Indiana lawmaker targets traffic-light changers

| 12/24/2003

An Indiana state lawmaker wants to increase penalties for buying or selling a device that can change some traffic signals from red to green.

State Sen. Thomas Wyss, R-Fort Wayne, is crafting a bill intended to deter anyone other than public safety and transit agencies from using Mobile Infrared Transmitters, or MIRT.

“For the average person to have it is ludicrous,” Wyss, chairman of the Senate Transportation and Homeland Security Committee, told The Indianapolis Star. Wyss says a $10,000 fine and jail time might be appropriate. Under current law, violators can be fined $500.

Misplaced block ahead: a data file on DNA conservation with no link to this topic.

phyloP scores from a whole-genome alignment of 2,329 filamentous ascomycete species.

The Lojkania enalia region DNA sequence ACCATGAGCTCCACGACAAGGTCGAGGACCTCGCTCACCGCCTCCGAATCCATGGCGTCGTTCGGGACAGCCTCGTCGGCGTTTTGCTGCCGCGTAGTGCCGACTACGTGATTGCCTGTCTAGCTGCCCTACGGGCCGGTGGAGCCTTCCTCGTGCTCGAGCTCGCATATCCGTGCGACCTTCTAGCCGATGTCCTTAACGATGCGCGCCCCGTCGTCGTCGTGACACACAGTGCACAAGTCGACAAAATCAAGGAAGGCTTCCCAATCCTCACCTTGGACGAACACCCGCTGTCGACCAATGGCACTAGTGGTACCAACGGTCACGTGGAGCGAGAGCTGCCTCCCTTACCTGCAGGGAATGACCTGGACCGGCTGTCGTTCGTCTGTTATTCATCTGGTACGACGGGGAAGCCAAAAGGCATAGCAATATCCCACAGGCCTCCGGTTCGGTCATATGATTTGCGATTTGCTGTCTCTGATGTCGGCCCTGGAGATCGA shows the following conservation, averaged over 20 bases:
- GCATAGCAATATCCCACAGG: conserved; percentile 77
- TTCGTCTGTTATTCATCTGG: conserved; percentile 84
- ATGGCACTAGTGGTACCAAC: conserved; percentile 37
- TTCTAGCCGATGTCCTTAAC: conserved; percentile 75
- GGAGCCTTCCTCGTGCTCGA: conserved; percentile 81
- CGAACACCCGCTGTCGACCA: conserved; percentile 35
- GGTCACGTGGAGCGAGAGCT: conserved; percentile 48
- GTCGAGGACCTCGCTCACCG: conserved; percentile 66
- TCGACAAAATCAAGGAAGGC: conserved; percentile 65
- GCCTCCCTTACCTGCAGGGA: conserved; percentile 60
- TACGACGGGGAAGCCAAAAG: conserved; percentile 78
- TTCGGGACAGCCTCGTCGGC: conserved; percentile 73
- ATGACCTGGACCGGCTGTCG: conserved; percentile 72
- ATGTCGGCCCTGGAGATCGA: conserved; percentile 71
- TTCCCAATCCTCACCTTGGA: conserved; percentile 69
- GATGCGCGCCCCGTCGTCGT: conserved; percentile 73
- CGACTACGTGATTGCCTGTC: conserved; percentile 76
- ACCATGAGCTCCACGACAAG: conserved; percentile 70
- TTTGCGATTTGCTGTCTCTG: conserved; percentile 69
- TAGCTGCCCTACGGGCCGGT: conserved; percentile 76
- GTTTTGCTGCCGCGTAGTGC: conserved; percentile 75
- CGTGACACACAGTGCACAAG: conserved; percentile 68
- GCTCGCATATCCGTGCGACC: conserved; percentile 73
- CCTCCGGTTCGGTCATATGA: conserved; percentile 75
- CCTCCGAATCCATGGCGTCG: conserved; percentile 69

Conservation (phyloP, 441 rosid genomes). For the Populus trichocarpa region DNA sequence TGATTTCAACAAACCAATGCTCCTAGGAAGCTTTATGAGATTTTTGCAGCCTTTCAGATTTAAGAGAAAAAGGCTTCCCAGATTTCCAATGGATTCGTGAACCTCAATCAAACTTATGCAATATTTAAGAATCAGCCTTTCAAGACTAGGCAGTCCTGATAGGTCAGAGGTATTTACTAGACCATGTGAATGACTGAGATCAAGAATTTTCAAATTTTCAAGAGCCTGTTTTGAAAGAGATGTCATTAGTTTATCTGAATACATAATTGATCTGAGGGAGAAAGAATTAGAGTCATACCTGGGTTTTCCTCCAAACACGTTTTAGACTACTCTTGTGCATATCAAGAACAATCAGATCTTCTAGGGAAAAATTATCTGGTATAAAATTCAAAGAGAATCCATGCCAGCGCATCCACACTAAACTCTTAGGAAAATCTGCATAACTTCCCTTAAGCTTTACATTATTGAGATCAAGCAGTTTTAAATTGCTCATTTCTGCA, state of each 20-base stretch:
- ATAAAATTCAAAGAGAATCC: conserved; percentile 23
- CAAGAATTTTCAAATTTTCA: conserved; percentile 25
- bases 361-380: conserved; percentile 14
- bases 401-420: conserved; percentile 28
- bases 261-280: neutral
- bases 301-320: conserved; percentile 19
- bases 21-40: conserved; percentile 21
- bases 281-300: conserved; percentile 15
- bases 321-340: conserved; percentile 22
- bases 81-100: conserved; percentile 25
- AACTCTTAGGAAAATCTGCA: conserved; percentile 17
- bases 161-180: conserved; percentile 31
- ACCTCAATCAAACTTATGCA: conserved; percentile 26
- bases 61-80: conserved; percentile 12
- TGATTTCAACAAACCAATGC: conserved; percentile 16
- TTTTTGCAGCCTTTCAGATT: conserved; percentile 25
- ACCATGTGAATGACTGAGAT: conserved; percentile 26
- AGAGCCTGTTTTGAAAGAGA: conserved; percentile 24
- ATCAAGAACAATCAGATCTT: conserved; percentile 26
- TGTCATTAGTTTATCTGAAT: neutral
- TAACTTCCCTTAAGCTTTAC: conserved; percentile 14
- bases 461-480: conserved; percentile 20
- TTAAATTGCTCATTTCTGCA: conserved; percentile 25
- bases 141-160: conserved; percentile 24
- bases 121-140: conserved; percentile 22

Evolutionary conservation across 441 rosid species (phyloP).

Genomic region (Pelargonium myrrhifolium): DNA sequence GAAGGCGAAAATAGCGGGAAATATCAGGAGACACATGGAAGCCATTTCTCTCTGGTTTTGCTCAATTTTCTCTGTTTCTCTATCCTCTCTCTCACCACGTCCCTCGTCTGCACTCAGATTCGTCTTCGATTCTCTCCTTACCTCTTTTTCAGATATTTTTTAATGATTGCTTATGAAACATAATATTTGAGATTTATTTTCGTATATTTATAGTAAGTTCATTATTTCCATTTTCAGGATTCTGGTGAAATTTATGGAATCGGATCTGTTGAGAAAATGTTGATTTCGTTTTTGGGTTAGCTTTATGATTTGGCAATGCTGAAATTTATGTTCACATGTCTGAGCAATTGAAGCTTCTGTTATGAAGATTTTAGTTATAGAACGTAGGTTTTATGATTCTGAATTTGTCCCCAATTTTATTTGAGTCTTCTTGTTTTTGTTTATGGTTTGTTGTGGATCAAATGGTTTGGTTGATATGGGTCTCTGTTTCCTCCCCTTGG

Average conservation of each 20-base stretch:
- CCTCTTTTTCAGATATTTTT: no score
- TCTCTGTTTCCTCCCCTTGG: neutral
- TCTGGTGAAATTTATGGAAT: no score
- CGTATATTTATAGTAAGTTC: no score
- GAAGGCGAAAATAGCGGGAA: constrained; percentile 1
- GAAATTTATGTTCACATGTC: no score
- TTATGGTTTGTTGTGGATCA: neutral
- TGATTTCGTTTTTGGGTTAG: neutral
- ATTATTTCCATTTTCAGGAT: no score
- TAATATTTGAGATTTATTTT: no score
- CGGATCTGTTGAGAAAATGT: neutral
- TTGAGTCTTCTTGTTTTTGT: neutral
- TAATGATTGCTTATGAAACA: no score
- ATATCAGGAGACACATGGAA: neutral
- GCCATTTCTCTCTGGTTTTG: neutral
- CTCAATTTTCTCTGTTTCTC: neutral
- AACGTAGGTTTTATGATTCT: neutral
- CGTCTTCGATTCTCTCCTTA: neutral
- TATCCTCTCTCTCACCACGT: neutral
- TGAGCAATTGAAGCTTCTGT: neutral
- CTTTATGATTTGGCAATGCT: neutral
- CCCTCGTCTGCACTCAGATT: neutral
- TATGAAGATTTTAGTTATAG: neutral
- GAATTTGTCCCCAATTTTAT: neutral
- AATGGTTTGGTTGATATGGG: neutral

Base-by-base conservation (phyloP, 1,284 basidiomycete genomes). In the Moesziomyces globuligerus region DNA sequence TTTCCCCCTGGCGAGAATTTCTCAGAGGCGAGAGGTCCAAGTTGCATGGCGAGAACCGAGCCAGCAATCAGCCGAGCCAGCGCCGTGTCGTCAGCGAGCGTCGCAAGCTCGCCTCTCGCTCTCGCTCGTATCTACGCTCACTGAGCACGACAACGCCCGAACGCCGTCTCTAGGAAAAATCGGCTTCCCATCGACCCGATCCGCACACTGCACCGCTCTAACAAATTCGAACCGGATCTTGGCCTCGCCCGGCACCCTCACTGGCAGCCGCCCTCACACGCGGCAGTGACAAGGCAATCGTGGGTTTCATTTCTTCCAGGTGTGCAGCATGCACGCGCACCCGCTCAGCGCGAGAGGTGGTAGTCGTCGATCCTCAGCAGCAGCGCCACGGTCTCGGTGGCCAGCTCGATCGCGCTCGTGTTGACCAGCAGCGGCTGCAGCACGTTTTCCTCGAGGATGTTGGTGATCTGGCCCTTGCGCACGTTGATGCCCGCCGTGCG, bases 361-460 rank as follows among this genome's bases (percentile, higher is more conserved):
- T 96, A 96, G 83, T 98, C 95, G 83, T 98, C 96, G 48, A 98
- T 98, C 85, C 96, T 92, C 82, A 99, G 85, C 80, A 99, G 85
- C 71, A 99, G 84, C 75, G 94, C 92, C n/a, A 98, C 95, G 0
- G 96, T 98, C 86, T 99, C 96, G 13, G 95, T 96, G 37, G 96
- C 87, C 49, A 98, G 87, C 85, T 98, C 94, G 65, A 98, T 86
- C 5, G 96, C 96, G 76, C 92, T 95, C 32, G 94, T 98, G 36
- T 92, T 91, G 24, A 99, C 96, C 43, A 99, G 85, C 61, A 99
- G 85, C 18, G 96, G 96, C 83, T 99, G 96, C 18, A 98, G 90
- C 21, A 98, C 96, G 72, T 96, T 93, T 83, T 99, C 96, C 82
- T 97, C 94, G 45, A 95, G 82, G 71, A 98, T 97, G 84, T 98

The devices, which sit on a vehicle’s dash, are not regulated by current federal standards because they rely on a beam of light instead of a radio wave to trigger the light-changing mechanisms that have been attached to some intersections.

A traffic-light changer is designed to allow police, fire and other emergency officials to clear intersections before they approach. The device has been in use at intersections since the early 1970s.

A recent U.S. Department of Transportation survey showed the devices are in use at 26,500 intersections in 78 cities across the country. Indianapolis has devices in place at 225 intersections.